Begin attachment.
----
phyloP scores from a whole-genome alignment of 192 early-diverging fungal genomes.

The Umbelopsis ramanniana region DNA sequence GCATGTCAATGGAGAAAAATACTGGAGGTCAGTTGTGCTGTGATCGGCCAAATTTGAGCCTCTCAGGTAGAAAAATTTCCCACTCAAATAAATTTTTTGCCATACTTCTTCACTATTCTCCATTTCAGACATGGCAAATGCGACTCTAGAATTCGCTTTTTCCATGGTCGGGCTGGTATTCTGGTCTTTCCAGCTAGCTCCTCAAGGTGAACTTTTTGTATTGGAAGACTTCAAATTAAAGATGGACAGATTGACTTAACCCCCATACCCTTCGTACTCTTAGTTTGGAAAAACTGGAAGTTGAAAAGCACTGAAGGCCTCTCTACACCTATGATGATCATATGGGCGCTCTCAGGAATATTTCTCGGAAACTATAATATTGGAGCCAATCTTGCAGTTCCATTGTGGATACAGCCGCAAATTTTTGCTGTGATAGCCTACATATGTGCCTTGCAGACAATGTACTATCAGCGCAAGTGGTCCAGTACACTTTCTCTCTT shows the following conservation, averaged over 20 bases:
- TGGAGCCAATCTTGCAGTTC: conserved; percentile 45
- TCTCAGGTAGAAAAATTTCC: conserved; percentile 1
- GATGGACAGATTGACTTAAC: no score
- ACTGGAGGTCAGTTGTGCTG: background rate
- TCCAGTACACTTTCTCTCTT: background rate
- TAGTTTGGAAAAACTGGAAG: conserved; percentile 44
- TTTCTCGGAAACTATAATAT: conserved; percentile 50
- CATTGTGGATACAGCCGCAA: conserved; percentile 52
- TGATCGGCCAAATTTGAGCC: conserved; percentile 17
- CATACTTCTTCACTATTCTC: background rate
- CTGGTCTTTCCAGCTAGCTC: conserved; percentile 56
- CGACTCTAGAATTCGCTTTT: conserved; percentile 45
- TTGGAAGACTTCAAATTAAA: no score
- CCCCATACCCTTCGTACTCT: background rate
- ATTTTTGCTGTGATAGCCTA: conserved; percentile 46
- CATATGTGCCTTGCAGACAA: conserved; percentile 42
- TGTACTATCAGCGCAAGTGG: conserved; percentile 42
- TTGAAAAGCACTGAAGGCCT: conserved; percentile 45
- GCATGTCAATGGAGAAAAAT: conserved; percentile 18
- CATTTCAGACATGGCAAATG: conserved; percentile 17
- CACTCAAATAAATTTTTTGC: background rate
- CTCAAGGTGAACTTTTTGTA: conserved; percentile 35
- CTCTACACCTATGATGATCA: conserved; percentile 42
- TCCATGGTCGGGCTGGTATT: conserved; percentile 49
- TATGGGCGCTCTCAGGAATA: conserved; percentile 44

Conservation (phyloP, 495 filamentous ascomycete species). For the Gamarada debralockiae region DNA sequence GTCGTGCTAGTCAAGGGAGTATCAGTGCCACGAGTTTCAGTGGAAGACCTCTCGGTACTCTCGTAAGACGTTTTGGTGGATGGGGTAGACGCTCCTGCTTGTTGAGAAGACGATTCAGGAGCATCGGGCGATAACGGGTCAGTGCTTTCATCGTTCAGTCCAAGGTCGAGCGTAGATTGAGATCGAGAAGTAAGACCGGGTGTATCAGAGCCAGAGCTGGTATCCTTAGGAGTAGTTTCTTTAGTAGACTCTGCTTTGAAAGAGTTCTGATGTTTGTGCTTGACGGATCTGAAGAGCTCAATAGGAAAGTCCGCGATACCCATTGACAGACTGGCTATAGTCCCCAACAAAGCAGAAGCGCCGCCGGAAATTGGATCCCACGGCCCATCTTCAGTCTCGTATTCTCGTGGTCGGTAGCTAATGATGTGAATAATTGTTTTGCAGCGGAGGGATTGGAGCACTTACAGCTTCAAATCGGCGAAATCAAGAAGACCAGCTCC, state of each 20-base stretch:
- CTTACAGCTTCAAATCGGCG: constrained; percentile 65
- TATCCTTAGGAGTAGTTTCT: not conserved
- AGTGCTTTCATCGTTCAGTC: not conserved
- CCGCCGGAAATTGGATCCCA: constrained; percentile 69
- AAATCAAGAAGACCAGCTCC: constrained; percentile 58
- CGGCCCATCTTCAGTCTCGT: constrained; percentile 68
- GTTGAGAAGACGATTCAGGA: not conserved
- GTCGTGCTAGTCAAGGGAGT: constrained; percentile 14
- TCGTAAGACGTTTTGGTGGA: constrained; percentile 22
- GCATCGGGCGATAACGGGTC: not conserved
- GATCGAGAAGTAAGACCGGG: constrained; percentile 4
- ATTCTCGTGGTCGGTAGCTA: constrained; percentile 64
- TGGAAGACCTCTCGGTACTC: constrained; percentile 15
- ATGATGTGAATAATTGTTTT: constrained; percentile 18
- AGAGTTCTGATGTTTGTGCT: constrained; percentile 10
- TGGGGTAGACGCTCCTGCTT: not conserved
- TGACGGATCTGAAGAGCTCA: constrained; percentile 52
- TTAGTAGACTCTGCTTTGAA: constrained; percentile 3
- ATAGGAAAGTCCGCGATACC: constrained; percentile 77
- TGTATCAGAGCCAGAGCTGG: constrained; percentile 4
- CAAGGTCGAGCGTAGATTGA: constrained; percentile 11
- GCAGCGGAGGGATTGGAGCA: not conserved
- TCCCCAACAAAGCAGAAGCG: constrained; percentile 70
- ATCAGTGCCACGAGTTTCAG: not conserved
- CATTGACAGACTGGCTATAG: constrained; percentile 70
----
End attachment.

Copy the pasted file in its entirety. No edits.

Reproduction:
phyloP scores from a whole-genome alignment of 192 early-diverging fungal genomes.

The Umbelopsis ramanniana region DNA sequence GCATGTCAATGGAGAAAAATACTGGAGGTCAGTTGTGCTGTGATCGGCCAAATTTGAGCCTCTCAGGTAGAAAAATTTCCCACTCAAATAAATTTTTTGCCATACTTCTTCACTATTCTCCATTTCAGACATGGCAAATGCGACTCTAGAATTCGCTTTTTCCATGGTCGGGCTGGTATTCTGGTCTTTCCAGCTAGCTCCTCAAGGTGAACTTTTTGTATTGGAAGACTTCAAATTAAAGATGGACAGATTGACTTAACCCCCATACCCTTCGTACTCTTAGTTTGGAAAAACTGGAAGTTGAAAAGCACTGAAGGCCTCTCTACACCTATGATGATCATATGGGCGCTCTCAGGAATATTTCTCGGAAACTATAATATTGGAGCCAATCTTGCAGTTCCATTGTGGATACAGCCGCAAATTTTTGCTGTGATAGCCTACATATGTGCCTTGCAGACAATGTACTATCAGCGCAAGTGGTCCAGTACACTTTCTCTCTT shows the following conservation, averaged over 20 bases:
- TGGAGCCAATCTTGCAGTTC: conserved; percentile 45
- TCTCAGGTAGAAAAATTTCC: conserved; percentile 1
- GATGGACAGATTGACTTAAC: no score
- ACTGGAGGTCAGTTGTGCTG: background rate
- TCCAGTACACTTTCTCTCTT: background rate
- TAGTTTGGAAAAACTGGAAG: conserved; percentile 44
- TTTCTCGGAAACTATAATAT: conserved; percentile 50
- CATTGTGGATACAGCCGCAA: conserved; percentile 52
- TGATCGGCCAAATTTGAGCC: conserved; percentile 17
- CATACTTCTTCACTATTCTC: background rate
- CTGGTCTTTCCAGCTAGCTC: conserved; percentile 56
- CGACTCTAGAATTCGCTTTT: conserved; percentile 45
- TTGGAAGACTTCAAATTAAA: no score
- CCCCATACCCTTCGTACTCT: background rate
- ATTTTTGCTGTGATAGCCTA: conserved; percentile 46
- CATATGTGCCTTGCAGACAA: conserved; percentile 42
- TGTACTATCAGCGCAAGTGG: conserved; percentile 42
- TTGAAAAGCACTGAAGGCCT: conserved; percentile 45
- GCATGTCAATGGAGAAAAAT: conserved; percentile 18
- CATTTCAGACATGGCAAATG: conserved; percentile 17
- CACTCAAATAAATTTTTTGC: background rate
- CTCAAGGTGAACTTTTTGTA: conserved; percentile 35
- CTCTACACCTATGATGATCA: conserved; percentile 42
- TCCATGGTCGGGCTGGTATT: conserved; percentile 49
- TATGGGCGCTCTCAGGAATA: conserved; percentile 44

Conservation (phyloP, 495 filamentous ascomycete species). For the Gamarada debralockiae region DNA sequence GTCGTGCTAGTCAAGGGAGTATCAGTGCCACGAGTTTCAGTGGAAGACCTCTCGGTACTCTCGTAAGACGTTTTGGTGGATGGGGTAGACGCTCCTGCTTGTTGAGAAGACGATTCAGGAGCATCGGGCGATAACGGGTCAGTGCTTTCATCGTTCAGTCCAAGGTCGAGCGTAGATTGAGATCGAGAAGTAAGACCGGGTGTATCAGAGCCAGAGCTGGTATCCTTAGGAGTAGTTTCTTTAGTAGACTCTGCTTTGAAAGAGTTCTGATGTTTGTGCTTGACGGATCTGAAGAGCTCAATAGGAAAGTCCGCGATACCCATTGACAGACTGGCTATAGTCCCCAACAAAGCAGAAGCGCCGCCGGAAATTGGATCCCACGGCCCATCTTCAGTCTCGTATTCTCGTGGTCGGTAGCTAATGATGTGAATAATTGTTTTGCAGCGGAGGGATTGGAGCACTTACAGCTTCAAATCGGCGAAATCAAGAAGACCAGCTCC, state of each 20-base stretch:
- CTTACAGCTTCAAATCGGCG: constrained; percentile 65
- TATCCTTAGGAGTAGTTTCT: not conserved
- AGTGCTTTCATCGTTCAGTC: not conserved
- CCGCCGGAAATTGGATCCCA: constrained; percentile 69
- AAATCAAGAAGACCAGCTCC: constrained; percentile 58
- CGGCCCATCTTCAGTCTCGT: constrained; percentile 68
- GTTGAGAAGACGATTCAGGA: not conserved
- GTCGTGCTAGTCAAGGGAGT: constrained; percentile 14
- TCGTAAGACGTTTTGGTGGA: constrained; percentile 22
- GCATCGGGCGATAACGGGTC: not conserved
- GATCGAGAAGTAAGACCGGG: constrained; percentile 4
- ATTCTCGTGGTCGGTAGCTA: constrained; percentile 64
- TGGAAGACCTCTCGGTACTC: constrained; percentile 15
- ATGATGTGAATAATTGTTTT: constrained; percentile 18
- AGAGTTCTGATGTTTGTGCT: constrained; percentile 10
- TGGGGTAGACGCTCCTGCTT: not conserved
- TGACGGATCTGAAGAGCTCA: constrained; percentile 52
- TTAGTAGACTCTGCTTTGAA: constrained; percentile 3
- ATAGGAAAGTCCGCGATACC: constrained; percentile 77
- TGTATCAGAGCCAGAGCTGG: constrained; percentile 4
- CAAGGTCGAGCGTAGATTGA: constrained; percentile 11
- GCAGCGGAGGGATTGGAGCA: not conserved
- TCCCCAACAAAGCAGAAGCG: constrained; percentile 70
- ATCAGTGCCACGAGTTTCAG: not conserved
- CATTGACAGACTGGCTATAG: constrained; percentile 70